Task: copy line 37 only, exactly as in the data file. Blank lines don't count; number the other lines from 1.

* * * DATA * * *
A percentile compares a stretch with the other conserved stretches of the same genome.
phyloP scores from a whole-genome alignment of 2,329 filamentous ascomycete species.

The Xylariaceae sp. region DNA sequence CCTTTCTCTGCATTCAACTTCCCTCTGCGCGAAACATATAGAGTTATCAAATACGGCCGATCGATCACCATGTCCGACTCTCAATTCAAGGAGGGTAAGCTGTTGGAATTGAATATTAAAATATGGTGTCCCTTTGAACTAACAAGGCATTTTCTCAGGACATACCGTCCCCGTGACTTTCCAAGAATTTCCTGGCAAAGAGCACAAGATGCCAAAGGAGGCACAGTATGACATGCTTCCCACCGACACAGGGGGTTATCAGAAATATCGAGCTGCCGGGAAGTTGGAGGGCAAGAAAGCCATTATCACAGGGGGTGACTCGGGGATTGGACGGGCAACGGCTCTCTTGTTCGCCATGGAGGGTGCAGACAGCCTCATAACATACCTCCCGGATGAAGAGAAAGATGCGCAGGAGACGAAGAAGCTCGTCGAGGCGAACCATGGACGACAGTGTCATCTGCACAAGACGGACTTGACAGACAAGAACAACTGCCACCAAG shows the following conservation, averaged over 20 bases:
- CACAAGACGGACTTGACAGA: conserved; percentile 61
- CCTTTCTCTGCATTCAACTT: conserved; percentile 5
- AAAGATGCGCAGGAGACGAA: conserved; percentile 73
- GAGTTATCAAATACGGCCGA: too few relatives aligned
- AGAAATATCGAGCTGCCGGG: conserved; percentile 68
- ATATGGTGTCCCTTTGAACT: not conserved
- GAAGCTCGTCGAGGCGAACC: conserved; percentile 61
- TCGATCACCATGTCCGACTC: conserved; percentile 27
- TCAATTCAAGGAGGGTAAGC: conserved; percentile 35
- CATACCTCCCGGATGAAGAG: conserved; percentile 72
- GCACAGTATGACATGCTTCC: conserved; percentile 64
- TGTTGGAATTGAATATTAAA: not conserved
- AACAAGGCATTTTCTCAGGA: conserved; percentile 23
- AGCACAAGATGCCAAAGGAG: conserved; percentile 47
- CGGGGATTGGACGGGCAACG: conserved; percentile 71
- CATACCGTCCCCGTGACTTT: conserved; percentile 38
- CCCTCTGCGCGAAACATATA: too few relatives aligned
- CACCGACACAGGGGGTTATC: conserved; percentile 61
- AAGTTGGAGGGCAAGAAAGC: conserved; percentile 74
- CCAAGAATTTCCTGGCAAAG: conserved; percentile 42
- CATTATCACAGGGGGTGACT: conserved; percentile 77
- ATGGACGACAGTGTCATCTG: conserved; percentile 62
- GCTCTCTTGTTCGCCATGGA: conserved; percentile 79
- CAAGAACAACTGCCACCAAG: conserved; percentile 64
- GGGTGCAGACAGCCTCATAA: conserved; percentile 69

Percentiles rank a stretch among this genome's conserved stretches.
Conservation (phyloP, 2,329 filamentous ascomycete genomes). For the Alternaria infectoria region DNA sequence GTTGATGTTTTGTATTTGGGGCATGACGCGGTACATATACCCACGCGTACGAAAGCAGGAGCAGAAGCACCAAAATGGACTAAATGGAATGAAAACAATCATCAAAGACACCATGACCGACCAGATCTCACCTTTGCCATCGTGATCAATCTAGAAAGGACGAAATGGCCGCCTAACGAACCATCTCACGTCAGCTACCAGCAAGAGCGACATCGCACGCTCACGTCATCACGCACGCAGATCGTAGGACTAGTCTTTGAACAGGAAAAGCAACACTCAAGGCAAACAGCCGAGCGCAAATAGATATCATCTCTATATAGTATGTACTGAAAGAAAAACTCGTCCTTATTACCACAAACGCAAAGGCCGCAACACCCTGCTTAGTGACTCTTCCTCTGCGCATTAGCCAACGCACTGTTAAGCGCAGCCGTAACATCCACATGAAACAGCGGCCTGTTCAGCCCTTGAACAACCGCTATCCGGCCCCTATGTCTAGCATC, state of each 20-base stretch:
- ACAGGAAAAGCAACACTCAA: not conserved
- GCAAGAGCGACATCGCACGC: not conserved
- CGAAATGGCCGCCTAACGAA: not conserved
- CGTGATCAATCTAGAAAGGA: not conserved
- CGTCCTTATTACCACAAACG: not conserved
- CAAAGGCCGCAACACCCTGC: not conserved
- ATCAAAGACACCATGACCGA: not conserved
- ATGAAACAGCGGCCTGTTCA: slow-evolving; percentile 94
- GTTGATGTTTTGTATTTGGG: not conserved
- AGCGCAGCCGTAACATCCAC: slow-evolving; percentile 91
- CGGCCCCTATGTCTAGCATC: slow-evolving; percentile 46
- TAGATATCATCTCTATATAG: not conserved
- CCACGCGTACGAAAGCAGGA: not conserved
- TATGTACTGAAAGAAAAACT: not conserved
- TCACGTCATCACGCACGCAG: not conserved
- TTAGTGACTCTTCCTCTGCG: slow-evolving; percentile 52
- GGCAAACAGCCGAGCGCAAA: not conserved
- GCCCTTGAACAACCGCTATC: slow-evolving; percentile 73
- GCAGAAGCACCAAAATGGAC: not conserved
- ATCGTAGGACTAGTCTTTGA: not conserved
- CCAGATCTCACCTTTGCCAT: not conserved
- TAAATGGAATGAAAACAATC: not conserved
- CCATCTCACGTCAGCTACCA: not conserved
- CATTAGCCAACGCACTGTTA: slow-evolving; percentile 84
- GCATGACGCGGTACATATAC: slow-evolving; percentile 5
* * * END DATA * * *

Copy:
- ATCAAAGACACCATGACCGA: not conserved